Home Airport Spotting Guide Plane Spotting Highlights of Arizona

Plane Spotting Highlights of Arizona

by Matt Falcus

Arizona is one of the United States’ highlights when it comes to aviation.

The desert state is one of the key locations for long term aircraft storage thanks to its dry climate, and there are a number of airports used for this purpose.

Principal among then is the large facility at Davis Monthan near Tucson.

It’s easy to get around Arizona by car or air, and you can easily arrange scenic flights for getting close to some of the airports.


Read on for our guide to the top spotting highlights and locations in Arizona.


Phoenix Sky Harbor Airport

Quintin Soloviev, CC BY-SA 4.0 <https://creativecommons.org/licenses/by-sa/4.0>, via Wikimedia Commons

Arizona’s busiest airport, and it’s only major airline hub.

Sky Harbor is located close to the city and has four parallel runways with a central terminal area.

It is a hub for American Airlines and Southwest Airlines, as well as UPS. There is also a military base.

The best spotting location is the top floor of the Terminal 4 parking garage which has views over both sides of the airport (although you’ll have to walk a fair bit and can’t see both at the same time). Photography is possible of aircraft on the ground, and the spot is perfect for noting registrations. Police are usually tolerant of people being here. The garages for terminals 2 and 3 also offer views, and the proximity of the terminals means you can buy food and drink supplies or find air conditioning.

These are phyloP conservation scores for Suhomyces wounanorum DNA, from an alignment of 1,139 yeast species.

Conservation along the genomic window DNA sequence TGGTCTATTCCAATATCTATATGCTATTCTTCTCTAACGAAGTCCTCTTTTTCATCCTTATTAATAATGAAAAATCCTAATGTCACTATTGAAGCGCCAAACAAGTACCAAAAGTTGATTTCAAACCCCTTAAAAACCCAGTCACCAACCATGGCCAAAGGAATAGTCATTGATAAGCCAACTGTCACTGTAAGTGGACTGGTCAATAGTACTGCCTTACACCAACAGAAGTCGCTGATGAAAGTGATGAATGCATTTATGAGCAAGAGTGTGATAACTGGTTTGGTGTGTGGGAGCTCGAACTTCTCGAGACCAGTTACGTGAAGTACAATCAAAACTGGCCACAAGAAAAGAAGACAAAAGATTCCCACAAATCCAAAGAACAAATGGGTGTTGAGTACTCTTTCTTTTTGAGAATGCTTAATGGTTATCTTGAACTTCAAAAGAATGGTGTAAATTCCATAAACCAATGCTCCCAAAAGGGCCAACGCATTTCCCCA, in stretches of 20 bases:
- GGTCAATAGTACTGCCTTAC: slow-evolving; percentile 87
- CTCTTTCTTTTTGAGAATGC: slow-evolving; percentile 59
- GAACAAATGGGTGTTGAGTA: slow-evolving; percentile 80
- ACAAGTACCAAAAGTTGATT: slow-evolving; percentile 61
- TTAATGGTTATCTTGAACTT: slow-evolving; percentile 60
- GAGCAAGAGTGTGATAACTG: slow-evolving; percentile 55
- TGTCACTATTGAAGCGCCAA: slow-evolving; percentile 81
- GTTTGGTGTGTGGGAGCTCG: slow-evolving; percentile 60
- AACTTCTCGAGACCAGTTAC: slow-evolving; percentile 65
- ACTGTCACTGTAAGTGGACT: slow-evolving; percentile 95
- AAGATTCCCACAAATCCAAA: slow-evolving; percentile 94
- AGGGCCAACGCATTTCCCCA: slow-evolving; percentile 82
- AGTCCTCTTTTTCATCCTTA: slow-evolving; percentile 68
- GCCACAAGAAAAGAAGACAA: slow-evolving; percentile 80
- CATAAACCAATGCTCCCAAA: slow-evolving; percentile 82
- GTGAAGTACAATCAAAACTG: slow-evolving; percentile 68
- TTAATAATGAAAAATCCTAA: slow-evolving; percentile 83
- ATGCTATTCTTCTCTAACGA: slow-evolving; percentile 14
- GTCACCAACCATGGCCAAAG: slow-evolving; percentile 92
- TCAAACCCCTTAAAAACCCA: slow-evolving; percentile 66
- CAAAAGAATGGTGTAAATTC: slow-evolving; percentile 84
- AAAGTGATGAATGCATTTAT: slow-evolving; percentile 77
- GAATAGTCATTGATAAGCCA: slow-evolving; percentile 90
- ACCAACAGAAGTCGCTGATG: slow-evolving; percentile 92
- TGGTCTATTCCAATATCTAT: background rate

David Monthan Air Force Base

Photo (c) Stuart Rankin

The largest aircraft storage and recycling centre in the USA (and probably the world). David Monthan is located to the south of Tucson and covers a very large area.

It is made up of row upon row of retired and stored US Air Force aircraft which will slowly be parted out, operated by the 309th Aerospace Maintenance and Regeneration Group (AMARG).


Pima Air & Space Museum

Photo (c) Steve Knight

Just next to Davis Monthan is Arizona’s best aviation museum. In fact, it’s one of the best in the world, making use of the desert dryness to park important aircraft outdoors where the sun helps with photography.

As well as many military aircraft, civil spotters will enjoy seeing a Sud Aviation Caravelle, Boeing 777-200, 787 Dreamliner, and a former Air Force One Boeing 707, among others.

Museum website: https://pimaair.org/


Tucson International Airport

Photo (c) Steve Knight

A busy civil and military airport, served by most US airlines, though not as busy as Phoenix.

Tucson is also home to a military base, with fast jets based.

Also, on the western side is a facility used for storage and parting out airliners, usually with some interesting examples present.

Near this site is an aviation clllege with a few preserved airliners, including a Lockheed TriStar and DHC-7.

To the north of the passenger terminal is Flightline Drive, which loops past the small executive terminal and parking area and has some views across the main runway and military side. Photography is possible.

Similarly, heading south from the terminal along Airport Dr leads past the cargo apron.

To see the aircraft stored on the western side of the airport, head north from the terminal, then turn left onto Valencia Rd. Turn left again onto Nogales Highway, and explore the side streets. Stop to note registrations but don’t linger. There are a couple of former FedEx Boeing 727s and a DHC-8 in the on-site Pima Community Aviation College.


Marana Pinal Airpark

Photo (c) Steve Knight

The largest site for airliner storage in Arizona. Marana is 30 minutes north of Tucson and sees many airliners come in from around the world for long term storage, parting out and scrapping.

There are some distant views from outside the site. Airside visits could sometimes be arranged. Other spotters opt to hire a local flight from Tucson Airport which performs low passes or landing at Pinal Air Park which bring you within close range of the parked aircraft.

Don’t confuse Pinal Air Park for nearby Marana Regional Airport!


Phoenix-Mesa Gateway Airport

Eric Salard, CC BY-SA 2.0 <https://creativecommons.org/licenses/by-sa/2.0>, via Wikimedia Commons